ment seeking heavy drinkers suggested that naltrexone
ability to detect naltrexone-induced reductions in alcohol con-
decreased alcohol’s stimulant effects in women only (Tidey
sumption may be limited to a heavier drinking population
et al., 2008). In comparison, other clinical trials (Baros et al.,
(Drobes et al., 2003). Fourth, changes in subjective effects
2008; Greenﬁeld et al., 2010) and laboratory studies (David-
were primarily detected post consumption of the priming dose
son et al., 1996; Drobes et al., 2003) suggest that naltrexone is
of alcohol. These results were not unexpected; naltrexone
equally effective in both men and women, although most
may be diminishing the effects of ethanol-induced opioid
studies seem not to have tested for gender differences. Gender
release (Dai et al., 2002; Marinelli et al., 2003, 2005). In previ-
differences, the present study suggests, still warrant further
ous studies, naltrexone affected responses to alcohol but not
placebo beverages or pre-alcohol measures (Ray and Hutchi-
The observation that women with the A118G polymor-
phism appear the most sensitive to naltrexone’s effects should
In conclusion, the present laboratory study in moderate
be considered preliminary. The subsamples were small, and
social drinkers supports the evidence from heavy and depen-
the interaction was inﬂuenced by an order effect in the case of
dent drinking populations that naltrexone reduces alcohol’s
SHAS ‘‘high’’. This noted, visual inspection of the ‘‘euphoria’’
positive subjective effects and that gender and OPRM1 geno-
data also suggested that the naltrexone-induced reductions
type moderate these effects. These naltrexone-induced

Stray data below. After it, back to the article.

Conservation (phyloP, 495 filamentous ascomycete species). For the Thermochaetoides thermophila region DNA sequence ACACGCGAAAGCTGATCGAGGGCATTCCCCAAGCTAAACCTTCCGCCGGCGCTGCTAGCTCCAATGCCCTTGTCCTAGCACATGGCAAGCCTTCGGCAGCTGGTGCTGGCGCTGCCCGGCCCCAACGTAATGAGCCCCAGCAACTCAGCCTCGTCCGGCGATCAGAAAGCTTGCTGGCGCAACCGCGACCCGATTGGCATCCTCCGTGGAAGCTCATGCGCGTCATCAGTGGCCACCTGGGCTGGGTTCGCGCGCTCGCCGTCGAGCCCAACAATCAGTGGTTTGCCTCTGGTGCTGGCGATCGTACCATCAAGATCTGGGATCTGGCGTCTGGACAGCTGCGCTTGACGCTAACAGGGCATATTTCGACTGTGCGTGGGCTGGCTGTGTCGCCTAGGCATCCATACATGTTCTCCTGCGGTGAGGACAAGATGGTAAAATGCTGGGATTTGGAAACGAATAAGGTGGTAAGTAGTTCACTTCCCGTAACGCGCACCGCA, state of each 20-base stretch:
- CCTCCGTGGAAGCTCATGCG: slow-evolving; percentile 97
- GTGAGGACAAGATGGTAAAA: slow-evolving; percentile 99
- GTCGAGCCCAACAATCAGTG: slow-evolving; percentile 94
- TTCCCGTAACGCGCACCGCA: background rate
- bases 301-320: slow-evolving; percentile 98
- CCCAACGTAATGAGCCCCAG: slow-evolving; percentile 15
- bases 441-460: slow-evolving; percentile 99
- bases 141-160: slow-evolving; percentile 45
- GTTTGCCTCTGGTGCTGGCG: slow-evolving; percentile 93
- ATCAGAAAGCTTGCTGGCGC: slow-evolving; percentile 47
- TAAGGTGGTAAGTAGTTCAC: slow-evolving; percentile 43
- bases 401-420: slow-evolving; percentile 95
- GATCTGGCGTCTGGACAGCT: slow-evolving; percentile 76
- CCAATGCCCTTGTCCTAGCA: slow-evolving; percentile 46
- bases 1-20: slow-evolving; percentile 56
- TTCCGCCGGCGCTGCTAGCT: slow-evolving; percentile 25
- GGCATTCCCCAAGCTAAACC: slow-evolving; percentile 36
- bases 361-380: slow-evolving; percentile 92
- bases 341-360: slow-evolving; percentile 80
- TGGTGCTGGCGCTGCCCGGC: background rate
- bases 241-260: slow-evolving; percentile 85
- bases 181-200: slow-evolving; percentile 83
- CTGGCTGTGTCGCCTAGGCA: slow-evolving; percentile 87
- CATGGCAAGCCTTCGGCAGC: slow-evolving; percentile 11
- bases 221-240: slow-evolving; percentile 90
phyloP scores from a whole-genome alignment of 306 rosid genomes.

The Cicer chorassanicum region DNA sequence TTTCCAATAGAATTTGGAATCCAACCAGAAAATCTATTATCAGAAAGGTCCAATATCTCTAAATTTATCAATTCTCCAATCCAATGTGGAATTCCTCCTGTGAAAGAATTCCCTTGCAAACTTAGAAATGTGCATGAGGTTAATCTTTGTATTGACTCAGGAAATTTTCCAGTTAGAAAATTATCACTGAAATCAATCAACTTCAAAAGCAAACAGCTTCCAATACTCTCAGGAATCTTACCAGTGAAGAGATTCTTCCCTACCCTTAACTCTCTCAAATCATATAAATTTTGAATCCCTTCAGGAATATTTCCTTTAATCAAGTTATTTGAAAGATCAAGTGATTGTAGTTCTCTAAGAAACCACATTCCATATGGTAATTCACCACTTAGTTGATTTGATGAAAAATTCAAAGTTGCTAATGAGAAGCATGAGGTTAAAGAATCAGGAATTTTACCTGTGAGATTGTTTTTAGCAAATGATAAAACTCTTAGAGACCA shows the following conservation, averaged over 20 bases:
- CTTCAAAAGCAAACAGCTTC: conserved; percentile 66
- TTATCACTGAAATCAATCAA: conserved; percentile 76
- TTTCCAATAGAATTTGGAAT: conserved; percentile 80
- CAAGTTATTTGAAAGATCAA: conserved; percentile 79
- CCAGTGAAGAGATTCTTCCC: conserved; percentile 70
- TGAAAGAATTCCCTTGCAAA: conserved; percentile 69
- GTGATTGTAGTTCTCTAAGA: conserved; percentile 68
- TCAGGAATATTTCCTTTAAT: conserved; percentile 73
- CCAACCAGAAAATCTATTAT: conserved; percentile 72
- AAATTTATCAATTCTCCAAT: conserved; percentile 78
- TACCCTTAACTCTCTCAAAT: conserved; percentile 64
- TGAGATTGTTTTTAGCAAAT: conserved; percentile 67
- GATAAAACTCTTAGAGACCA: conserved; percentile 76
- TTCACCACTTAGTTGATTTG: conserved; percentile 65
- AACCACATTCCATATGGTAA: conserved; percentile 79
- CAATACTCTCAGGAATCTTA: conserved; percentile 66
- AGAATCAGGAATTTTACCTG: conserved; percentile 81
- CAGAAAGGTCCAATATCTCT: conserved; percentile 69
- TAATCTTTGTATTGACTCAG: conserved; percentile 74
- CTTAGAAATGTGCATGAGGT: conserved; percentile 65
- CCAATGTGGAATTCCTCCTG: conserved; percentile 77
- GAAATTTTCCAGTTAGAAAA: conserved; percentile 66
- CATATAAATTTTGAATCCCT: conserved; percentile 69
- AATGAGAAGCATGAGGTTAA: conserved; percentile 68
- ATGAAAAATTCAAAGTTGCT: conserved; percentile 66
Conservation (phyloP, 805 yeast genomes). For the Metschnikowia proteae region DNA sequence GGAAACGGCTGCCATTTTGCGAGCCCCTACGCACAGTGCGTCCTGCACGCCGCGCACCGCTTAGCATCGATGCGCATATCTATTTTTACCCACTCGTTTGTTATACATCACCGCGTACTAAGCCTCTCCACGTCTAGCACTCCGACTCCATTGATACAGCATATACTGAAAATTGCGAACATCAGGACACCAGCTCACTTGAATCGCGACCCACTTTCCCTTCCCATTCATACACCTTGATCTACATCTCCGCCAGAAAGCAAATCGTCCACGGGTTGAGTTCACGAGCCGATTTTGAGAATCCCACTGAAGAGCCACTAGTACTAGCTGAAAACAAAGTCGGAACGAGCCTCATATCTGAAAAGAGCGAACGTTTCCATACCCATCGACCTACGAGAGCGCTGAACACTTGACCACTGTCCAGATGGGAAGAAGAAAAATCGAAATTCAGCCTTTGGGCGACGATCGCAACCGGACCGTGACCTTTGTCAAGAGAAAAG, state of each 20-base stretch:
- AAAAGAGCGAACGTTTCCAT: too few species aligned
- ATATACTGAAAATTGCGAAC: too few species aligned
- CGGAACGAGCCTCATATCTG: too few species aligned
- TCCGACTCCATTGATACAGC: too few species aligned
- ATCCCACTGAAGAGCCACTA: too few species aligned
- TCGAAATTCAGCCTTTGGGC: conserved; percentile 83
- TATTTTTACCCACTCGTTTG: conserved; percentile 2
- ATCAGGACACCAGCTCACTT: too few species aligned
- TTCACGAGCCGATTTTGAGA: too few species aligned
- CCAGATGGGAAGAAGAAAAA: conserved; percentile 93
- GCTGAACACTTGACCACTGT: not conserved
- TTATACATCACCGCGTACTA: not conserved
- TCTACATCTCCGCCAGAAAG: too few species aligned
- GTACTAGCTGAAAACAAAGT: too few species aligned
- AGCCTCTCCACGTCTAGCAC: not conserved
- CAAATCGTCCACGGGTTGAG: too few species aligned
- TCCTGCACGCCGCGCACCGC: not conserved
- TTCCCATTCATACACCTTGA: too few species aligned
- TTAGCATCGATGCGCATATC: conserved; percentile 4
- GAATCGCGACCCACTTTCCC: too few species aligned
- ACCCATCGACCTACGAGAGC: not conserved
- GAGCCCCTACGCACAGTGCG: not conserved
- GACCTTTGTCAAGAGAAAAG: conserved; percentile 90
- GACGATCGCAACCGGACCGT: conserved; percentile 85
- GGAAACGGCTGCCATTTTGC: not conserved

occurred primarily in women with the OPRM1 - ⁄ G polymor-
changes in subjective experience, though, did not translate to
phism. Replication in future studies with larger samples of
decreased alcohol self-administration in this population.
men and women G-allele carriers is required but may help
Additional studies in large, prospectively genotyped, heavier
explain, in part, negative ﬁndings in clinical trials when gender
drinking populations may elucidate further naltrexone’s
or genotype effects were examined separately.
effects on motivation to obtain alcohol as well as the inﬂuence
Finally, our results do not support the proposition that nal-
trexone can decrease alcohol self-administration in socialdrinkers, even in subgroups that reported diminished positive
subjective effects. Previous work is consistent with this obser-vation. For example, Drobes and colleagues (2003) reported
This work was supported by operating funds from Glaxo-
that naltrexone decreased ad lib drinking in alcohol-depen-
SmithKline to M.L. Both M.L. and C.B. are recipients of
dent subjects but not in social drinkers. Similarly, naltrexone
research chairs from McGill University. E.S. received scholar-
failed to decrease ad lib alcohol ingestion in Davidson et al.
ships from the Canadian Institutes of Health Research
(1996) while the signiﬁcant effects seen in two other studies
and McGill University Health Centre. We thank Li Bai,
were thought to reﬂect nonspeciﬁc sedation and nausea
Dominique Allard, and Kathleen Auclair for their excellent
(Davidson et al., 1999; de Wit et al., 1999). The present study